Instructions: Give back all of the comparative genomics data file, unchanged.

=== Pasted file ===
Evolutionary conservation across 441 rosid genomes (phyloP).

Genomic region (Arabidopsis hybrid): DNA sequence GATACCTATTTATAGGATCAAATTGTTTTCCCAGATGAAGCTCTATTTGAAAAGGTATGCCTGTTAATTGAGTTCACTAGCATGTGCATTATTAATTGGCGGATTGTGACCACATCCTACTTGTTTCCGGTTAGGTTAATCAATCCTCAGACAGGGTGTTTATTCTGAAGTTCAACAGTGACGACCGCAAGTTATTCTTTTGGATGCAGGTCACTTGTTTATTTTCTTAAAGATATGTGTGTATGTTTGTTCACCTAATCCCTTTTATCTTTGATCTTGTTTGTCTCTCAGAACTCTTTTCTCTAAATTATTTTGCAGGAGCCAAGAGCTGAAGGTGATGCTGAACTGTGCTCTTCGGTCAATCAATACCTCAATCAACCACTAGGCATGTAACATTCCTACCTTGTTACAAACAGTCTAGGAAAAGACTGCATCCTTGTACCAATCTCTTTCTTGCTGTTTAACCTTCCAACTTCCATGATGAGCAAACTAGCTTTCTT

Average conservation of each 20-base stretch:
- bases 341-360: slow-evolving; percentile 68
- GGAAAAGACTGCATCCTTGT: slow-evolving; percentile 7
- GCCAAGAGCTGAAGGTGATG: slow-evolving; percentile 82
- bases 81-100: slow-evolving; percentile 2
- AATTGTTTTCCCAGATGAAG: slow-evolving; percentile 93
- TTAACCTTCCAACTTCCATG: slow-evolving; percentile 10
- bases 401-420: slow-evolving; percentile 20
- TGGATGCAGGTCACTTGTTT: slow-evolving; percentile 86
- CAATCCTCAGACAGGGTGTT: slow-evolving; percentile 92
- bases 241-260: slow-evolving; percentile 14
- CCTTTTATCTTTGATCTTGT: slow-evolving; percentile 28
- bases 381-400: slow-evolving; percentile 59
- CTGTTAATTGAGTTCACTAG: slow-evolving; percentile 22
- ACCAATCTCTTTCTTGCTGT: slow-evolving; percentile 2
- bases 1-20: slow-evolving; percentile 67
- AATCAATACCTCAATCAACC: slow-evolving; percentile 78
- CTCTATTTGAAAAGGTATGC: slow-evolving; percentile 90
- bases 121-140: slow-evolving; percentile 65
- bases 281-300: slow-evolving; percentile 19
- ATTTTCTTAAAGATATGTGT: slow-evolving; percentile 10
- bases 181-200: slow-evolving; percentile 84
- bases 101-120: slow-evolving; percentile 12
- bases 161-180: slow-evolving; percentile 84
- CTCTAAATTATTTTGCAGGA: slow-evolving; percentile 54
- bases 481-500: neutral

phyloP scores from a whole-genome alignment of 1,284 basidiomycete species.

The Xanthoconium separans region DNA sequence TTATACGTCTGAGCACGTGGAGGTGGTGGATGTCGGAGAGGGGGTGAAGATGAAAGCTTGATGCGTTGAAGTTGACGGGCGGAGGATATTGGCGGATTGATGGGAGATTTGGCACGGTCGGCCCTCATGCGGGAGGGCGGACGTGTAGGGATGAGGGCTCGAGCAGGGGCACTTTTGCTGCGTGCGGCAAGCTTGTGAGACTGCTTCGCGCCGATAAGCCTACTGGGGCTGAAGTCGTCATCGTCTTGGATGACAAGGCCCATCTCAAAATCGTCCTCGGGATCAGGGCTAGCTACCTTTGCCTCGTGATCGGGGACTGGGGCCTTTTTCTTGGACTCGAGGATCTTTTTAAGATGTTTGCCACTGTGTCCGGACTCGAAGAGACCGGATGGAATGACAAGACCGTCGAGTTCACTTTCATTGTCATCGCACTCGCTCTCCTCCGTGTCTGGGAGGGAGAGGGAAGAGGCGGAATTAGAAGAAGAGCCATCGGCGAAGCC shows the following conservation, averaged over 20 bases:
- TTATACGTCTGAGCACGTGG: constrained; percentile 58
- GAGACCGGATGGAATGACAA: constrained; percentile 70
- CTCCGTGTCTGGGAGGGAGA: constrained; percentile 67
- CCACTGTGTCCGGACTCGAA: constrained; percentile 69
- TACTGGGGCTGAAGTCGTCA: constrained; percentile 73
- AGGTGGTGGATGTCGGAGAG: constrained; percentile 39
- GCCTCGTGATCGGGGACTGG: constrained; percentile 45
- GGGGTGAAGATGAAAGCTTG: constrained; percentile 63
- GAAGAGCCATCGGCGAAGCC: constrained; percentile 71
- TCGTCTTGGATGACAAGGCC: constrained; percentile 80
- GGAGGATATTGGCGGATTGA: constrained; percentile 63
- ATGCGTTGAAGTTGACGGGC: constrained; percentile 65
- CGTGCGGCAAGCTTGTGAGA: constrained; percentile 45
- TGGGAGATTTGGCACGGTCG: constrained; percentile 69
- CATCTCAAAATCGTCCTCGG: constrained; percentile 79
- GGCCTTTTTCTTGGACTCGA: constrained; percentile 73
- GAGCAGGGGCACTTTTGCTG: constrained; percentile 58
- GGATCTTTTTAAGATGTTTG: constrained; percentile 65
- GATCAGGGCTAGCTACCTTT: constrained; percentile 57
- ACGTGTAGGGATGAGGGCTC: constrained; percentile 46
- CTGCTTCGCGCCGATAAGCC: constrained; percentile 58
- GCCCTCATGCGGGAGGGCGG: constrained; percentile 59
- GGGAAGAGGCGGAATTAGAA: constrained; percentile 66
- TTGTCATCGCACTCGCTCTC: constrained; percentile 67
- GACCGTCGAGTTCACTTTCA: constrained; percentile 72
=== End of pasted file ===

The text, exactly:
Evolutionary conservation across 441 rosid genomes (phyloP).

Genomic region (Arabidopsis hybrid): DNA sequence GATACCTATTTATAGGATCAAATTGTTTTCCCAGATGAAGCTCTATTTGAAAAGGTATGCCTGTTAATTGAGTTCACTAGCATGTGCATTATTAATTGGCGGATTGTGACCACATCCTACTTGTTTCCGGTTAGGTTAATCAATCCTCAGACAGGGTGTTTATTCTGAAGTTCAACAGTGACGACCGCAAGTTATTCTTTTGGATGCAGGTCACTTGTTTATTTTCTTAAAGATATGTGTGTATGTTTGTTCACCTAATCCCTTTTATCTTTGATCTTGTTTGTCTCTCAGAACTCTTTTCTCTAAATTATTTTGCAGGAGCCAAGAGCTGAAGGTGATGCTGAACTGTGCTCTTCGGTCAATCAATACCTCAATCAACCACTAGGCATGTAACATTCCTACCTTGTTACAAACAGTCTAGGAAAAGACTGCATCCTTGTACCAATCTCTTTCTTGCTGTTTAACCTTCCAACTTCCATGATGAGCAAACTAGCTTTCTT

Average conservation of each 20-base stretch:
- bases 341-360: slow-evolving; percentile 68
- GGAAAAGACTGCATCCTTGT: slow-evolving; percentile 7
- GCCAAGAGCTGAAGGTGATG: slow-evolving; percentile 82
- bases 81-100: slow-evolving; percentile 2
- AATTGTTTTCCCAGATGAAG: slow-evolving; percentile 93
- TTAACCTTCCAACTTCCATG: slow-evolving; percentile 10
- bases 401-420: slow-evolving; percentile 20
- TGGATGCAGGTCACTTGTTT: slow-evolving; percentile 86
- CAATCCTCAGACAGGGTGTT: slow-evolving; percentile 92
- bases 241-260: slow-evolving; percentile 14
- CCTTTTATCTTTGATCTTGT: slow-evolving; percentile 28
- bases 381-400: slow-evolving; percentile 59
- CTGTTAATTGAGTTCACTAG: slow-evolving; percentile 22
- ACCAATCTCTTTCTTGCTGT: slow-evolving; percentile 2
- bases 1-20: slow-evolving; percentile 67
- AATCAATACCTCAATCAACC: slow-evolving; percentile 78
- CTCTATTTGAAAAGGTATGC: slow-evolving; percentile 90
- bases 121-140: slow-evolving; percentile 65
- bases 281-300: slow-evolving; percentile 19
- ATTTTCTTAAAGATATGTGT: slow-evolving; percentile 10
- bases 181-200: slow-evolving; percentile 84
- bases 101-120: slow-evolving; percentile 12
- bases 161-180: slow-evolving; percentile 84
- CTCTAAATTATTTTGCAGGA: slow-evolving; percentile 54
- bases 481-500: neutral

phyloP scores from a whole-genome alignment of 1,284 basidiomycete species.

The Xanthoconium separans region DNA sequence TTATACGTCTGAGCACGTGGAGGTGGTGGATGTCGGAGAGGGGGTGAAGATGAAAGCTTGATGCGTTGAAGTTGACGGGCGGAGGATATTGGCGGATTGATGGGAGATTTGGCACGGTCGGCCCTCATGCGGGAGGGCGGACGTGTAGGGATGAGGGCTCGAGCAGGGGCACTTTTGCTGCGTGCGGCAAGCTTGTGAGACTGCTTCGCGCCGATAAGCCTACTGGGGCTGAAGTCGTCATCGTCTTGGATGACAAGGCCCATCTCAAAATCGTCCTCGGGATCAGGGCTAGCTACCTTTGCCTCGTGATCGGGGACTGGGGCCTTTTTCTTGGACTCGAGGATCTTTTTAAGATGTTTGCCACTGTGTCCGGACTCGAAGAGACCGGATGGAATGACAAGACCGTCGAGTTCACTTTCATTGTCATCGCACTCGCTCTCCTCCGTGTCTGGGAGGGAGAGGGAAGAGGCGGAATTAGAAGAAGAGCCATCGGCGAAGCC shows the following conservation, averaged over 20 bases:
- TTATACGTCTGAGCACGTGG: constrained; percentile 58
- GAGACCGGATGGAATGACAA: constrained; percentile 70
- CTCCGTGTCTGGGAGGGAGA: constrained; percentile 67
- CCACTGTGTCCGGACTCGAA: constrained; percentile 69
- TACTGGGGCTGAAGTCGTCA: constrained; percentile 73
- AGGTGGTGGATGTCGGAGAG: constrained; percentile 39
- GCCTCGTGATCGGGGACTGG: constrained; percentile 45
- GGGGTGAAGATGAAAGCTTG: constrained; percentile 63
- GAAGAGCCATCGGCGAAGCC: constrained; percentile 71
- TCGTCTTGGATGACAAGGCC: constrained; percentile 80
- GGAGGATATTGGCGGATTGA: constrained; percentile 63
- ATGCGTTGAAGTTGACGGGC: constrained; percentile 65
- CGTGCGGCAAGCTTGTGAGA: constrained; percentile 45
- TGGGAGATTTGGCACGGTCG: constrained; percentile 69
- CATCTCAAAATCGTCCTCGG: constrained; percentile 79
- GGCCTTTTTCTTGGACTCGA: constrained; percentile 73
- GAGCAGGGGCACTTTTGCTG: constrained; percentile 58
- GGATCTTTTTAAGATGTTTG: constrained; percentile 65
- GATCAGGGCTAGCTACCTTT: constrained; percentile 57
- ACGTGTAGGGATGAGGGCTC: constrained; percentile 46
- CTGCTTCGCGCCGATAAGCC: constrained; percentile 58
- GCCCTCATGCGGGAGGGCGG: constrained; percentile 59
- GGGAAGAGGCGGAATTAGAA: constrained; percentile 66
- TTGTCATCGCACTCGCTCTC: constrained; percentile 67
- GACCGTCGAGTTCACTTTCA: constrained; percentile 72